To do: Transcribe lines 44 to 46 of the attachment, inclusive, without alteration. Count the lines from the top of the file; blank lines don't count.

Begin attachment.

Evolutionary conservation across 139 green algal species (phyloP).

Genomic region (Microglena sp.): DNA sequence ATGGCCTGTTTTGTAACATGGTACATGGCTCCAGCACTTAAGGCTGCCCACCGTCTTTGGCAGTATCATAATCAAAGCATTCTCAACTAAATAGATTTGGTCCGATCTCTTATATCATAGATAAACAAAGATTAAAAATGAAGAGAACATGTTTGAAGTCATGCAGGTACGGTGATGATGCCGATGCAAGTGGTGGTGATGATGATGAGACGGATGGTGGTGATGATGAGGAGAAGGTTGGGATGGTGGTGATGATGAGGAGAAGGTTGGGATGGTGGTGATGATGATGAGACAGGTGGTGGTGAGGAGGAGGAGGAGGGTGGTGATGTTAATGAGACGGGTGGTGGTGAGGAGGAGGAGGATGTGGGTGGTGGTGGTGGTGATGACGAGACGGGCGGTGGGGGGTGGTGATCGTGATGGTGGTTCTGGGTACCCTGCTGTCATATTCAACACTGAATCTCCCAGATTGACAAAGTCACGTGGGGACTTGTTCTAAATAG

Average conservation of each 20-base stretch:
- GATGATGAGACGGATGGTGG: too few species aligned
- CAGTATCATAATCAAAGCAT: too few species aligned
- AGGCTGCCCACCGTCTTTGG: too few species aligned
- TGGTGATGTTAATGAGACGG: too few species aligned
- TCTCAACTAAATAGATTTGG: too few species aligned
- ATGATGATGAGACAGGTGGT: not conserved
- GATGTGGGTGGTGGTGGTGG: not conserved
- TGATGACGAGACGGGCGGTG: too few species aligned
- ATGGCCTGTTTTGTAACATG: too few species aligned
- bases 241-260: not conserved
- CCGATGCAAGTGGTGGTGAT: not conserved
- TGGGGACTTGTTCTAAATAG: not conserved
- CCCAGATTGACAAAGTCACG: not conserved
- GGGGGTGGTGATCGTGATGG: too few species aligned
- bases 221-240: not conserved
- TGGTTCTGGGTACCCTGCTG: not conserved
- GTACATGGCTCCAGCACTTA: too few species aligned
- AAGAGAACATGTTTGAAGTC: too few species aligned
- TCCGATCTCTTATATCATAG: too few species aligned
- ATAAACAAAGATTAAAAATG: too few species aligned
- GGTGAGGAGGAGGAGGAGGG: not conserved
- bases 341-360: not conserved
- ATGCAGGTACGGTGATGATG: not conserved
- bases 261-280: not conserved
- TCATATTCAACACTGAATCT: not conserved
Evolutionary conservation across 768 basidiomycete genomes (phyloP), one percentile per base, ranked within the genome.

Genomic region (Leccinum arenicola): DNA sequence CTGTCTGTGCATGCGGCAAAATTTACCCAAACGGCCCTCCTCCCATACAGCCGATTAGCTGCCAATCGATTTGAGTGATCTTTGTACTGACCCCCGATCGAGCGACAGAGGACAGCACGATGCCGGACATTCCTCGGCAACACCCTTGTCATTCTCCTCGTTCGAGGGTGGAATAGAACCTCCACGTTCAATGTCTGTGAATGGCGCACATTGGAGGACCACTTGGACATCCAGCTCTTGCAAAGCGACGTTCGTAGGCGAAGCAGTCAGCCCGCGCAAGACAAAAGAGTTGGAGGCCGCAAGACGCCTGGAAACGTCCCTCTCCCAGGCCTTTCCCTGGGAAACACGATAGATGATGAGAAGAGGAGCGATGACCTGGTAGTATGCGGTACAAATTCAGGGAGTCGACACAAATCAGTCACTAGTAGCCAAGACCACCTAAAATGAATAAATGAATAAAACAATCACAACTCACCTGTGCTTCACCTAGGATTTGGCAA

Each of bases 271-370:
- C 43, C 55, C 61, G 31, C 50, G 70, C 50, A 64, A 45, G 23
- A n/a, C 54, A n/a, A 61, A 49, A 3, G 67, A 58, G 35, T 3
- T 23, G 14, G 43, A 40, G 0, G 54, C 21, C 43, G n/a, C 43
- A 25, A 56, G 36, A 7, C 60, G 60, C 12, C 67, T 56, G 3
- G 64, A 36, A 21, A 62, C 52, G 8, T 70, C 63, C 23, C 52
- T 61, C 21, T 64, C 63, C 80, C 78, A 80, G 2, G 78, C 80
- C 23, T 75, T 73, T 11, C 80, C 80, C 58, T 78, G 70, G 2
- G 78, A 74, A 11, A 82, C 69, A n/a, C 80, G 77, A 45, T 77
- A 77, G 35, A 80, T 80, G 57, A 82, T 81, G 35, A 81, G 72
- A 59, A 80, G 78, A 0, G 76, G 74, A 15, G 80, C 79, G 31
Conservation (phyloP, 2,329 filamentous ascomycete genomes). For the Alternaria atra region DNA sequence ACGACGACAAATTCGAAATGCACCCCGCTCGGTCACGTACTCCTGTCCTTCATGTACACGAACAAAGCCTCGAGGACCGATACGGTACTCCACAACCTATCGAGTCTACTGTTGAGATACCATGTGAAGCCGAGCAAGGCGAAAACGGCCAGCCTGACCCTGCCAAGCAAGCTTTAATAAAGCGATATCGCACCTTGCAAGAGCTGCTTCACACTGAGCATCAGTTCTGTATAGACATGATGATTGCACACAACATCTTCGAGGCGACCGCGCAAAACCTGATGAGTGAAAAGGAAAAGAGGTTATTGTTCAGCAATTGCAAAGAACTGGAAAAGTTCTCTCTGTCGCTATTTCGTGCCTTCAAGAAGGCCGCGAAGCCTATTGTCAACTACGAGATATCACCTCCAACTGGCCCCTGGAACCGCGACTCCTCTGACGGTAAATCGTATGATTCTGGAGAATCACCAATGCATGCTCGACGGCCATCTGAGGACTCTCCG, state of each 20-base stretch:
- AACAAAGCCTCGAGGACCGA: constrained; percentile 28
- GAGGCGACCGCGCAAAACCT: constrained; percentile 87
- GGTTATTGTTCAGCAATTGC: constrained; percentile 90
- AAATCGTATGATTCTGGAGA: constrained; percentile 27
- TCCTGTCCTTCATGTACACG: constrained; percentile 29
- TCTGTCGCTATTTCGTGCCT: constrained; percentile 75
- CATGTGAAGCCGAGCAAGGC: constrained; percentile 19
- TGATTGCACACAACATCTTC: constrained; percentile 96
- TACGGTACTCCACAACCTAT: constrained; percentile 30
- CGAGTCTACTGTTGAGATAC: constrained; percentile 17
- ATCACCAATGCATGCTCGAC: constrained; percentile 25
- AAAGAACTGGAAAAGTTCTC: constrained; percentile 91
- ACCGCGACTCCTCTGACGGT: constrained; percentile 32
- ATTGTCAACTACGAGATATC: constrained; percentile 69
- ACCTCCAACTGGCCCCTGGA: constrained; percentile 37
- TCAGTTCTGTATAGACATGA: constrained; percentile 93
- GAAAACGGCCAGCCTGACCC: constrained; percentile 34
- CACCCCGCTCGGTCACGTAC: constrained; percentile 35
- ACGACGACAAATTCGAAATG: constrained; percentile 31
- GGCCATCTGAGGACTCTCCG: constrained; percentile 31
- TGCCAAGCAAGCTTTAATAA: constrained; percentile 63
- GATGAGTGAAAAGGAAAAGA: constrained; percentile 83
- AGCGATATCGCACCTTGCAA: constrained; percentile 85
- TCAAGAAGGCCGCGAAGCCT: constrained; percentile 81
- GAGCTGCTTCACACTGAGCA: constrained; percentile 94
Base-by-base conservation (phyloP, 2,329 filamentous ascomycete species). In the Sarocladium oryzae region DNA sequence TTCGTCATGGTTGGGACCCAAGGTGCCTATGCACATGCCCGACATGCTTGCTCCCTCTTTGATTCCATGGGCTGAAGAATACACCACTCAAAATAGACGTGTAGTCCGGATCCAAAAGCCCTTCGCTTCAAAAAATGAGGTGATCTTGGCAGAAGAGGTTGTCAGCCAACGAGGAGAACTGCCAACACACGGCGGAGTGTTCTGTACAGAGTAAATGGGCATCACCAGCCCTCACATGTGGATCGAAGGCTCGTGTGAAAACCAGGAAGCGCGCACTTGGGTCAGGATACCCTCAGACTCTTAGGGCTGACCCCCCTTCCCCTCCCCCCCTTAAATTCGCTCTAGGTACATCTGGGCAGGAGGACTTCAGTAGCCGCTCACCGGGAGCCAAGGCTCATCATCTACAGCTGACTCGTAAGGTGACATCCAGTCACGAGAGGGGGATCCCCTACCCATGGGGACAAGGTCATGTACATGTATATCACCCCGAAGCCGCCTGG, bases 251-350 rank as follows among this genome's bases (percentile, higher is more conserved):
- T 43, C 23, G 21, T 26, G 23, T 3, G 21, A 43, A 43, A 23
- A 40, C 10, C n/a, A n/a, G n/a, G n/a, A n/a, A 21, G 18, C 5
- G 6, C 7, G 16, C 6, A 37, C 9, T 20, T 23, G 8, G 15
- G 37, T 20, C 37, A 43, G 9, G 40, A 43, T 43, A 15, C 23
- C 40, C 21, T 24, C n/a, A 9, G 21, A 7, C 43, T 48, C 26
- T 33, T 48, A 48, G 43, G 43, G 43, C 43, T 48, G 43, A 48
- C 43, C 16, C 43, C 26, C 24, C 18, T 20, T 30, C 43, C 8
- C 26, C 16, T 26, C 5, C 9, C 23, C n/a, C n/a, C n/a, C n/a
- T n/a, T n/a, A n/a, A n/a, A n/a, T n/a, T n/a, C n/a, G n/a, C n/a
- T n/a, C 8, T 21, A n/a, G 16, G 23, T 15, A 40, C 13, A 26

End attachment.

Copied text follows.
- GAGGCGACCGCGCAAAACCT: constrained; percentile 87
- GGTTATTGTTCAGCAATTGC: constrained; percentile 90
- AAATCGTATGATTCTGGAGA: constrained; percentile 27